Canonical Name records, commonly called CNAME records, can be used to alias one name to another. They're often used to avoid maintaining two different records.
Let's say you have a server where you keep all of your documents online. It might normally be accessed through
docs.example.com, but you might also want to access it using
One way to do this is to add a CNAME record that points
docs.example.com. When someone visits
documents.example.com they'll see the exact same content as
Great question. Let's look at an example:
www.ilovetacos.com pointing to the same application and hosted by the same server. To avoid maintaining two different records, you can create an A record for
ilovetacos.com pointing to the server IP address, and a CNAME record for
www.ilovetacos.com pointing to
As a result,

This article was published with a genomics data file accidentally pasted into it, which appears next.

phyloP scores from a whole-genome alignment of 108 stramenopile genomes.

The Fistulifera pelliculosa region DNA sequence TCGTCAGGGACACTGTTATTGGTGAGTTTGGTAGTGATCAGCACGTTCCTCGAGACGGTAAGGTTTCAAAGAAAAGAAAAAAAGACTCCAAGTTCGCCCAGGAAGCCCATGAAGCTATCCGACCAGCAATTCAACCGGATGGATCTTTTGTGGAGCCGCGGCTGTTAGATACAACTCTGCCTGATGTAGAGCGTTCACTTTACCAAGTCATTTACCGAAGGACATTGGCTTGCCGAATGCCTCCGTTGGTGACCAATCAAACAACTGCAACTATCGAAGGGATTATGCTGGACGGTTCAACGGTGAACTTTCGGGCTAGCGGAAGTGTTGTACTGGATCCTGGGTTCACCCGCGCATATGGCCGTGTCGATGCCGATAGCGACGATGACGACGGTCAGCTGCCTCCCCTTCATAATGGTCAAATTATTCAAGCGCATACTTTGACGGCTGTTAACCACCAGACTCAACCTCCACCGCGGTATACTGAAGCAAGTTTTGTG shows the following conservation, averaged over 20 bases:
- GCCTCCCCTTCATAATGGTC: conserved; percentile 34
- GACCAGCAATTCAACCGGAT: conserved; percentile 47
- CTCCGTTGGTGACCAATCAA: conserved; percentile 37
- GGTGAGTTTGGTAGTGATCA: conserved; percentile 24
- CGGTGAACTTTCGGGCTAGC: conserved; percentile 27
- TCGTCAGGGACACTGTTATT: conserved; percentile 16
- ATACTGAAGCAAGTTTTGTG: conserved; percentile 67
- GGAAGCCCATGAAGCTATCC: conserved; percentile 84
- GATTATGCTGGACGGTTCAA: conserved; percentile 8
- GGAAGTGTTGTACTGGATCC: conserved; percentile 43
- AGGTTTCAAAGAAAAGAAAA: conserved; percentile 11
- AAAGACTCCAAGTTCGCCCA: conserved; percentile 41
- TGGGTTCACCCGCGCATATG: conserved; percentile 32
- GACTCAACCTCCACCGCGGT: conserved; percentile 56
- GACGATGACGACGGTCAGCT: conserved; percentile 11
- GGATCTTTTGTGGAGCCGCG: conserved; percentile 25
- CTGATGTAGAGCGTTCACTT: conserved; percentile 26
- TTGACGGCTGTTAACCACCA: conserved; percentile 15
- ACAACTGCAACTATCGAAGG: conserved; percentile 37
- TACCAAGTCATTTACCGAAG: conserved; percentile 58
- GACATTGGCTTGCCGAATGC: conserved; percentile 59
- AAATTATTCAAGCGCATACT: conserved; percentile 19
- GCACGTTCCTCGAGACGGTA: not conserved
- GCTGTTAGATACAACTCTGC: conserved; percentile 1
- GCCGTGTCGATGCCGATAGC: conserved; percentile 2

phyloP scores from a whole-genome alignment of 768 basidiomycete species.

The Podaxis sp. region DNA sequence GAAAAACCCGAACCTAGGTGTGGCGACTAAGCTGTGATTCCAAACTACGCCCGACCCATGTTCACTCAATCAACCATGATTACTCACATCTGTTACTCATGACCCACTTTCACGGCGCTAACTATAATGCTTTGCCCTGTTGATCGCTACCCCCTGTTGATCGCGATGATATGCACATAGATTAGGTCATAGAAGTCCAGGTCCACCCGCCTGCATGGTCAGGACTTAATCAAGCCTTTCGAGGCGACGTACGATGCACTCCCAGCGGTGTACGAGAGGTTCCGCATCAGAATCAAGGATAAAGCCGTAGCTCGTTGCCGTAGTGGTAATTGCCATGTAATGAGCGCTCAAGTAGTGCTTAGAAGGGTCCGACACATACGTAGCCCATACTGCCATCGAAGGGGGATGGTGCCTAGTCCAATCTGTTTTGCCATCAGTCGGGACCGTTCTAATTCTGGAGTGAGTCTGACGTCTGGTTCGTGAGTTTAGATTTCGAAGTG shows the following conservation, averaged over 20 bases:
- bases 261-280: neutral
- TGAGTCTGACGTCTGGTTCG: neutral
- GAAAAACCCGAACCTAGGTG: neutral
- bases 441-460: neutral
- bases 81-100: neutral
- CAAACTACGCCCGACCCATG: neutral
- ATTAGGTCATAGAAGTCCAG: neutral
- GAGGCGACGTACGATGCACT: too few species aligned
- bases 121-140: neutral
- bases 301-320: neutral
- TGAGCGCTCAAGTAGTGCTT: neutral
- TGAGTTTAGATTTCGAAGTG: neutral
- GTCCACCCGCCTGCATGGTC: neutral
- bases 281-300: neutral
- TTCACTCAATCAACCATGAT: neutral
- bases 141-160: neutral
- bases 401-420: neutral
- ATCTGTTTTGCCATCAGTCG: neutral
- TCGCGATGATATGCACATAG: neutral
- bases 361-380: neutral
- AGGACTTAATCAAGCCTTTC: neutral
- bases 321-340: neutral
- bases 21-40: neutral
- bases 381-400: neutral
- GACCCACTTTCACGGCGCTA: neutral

ilovetacos.com points to the server IP address, and
www.ilovetacos.com points to the same address via
If the IP address changes, you only need to update the record in one place. Just edit the A record for
www.ilovetacos.com automatically changes, too.
For a more detailed description, including restrictions, we wrote this handy support article.
In DNSimple, URL redirects provide greater flexibility for websites, because you point a domain to a URL. URL redirects only work with the HTTP protocol.
Let's look at an example:
If you use a URL redirect to point
http://docs.example.com/, visitors to
will automatically be redirected to
The address in their browser will change to
You can also redirect to a subdirectory on your web site. For example:
could redirect to
The redirection will even keep subdirectories intact. If we use the previous example:
would redirect to
Between CNAME records and URL redirect records, DNSimple provides a powerful way to ensure visitors to your domain see the domain name you want them to see.
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Posted updated May 2020
I break things so Simone continues to have plenty to do. I occasionally have useful ideas, like building a domain and DNS provider that doesn't suck.
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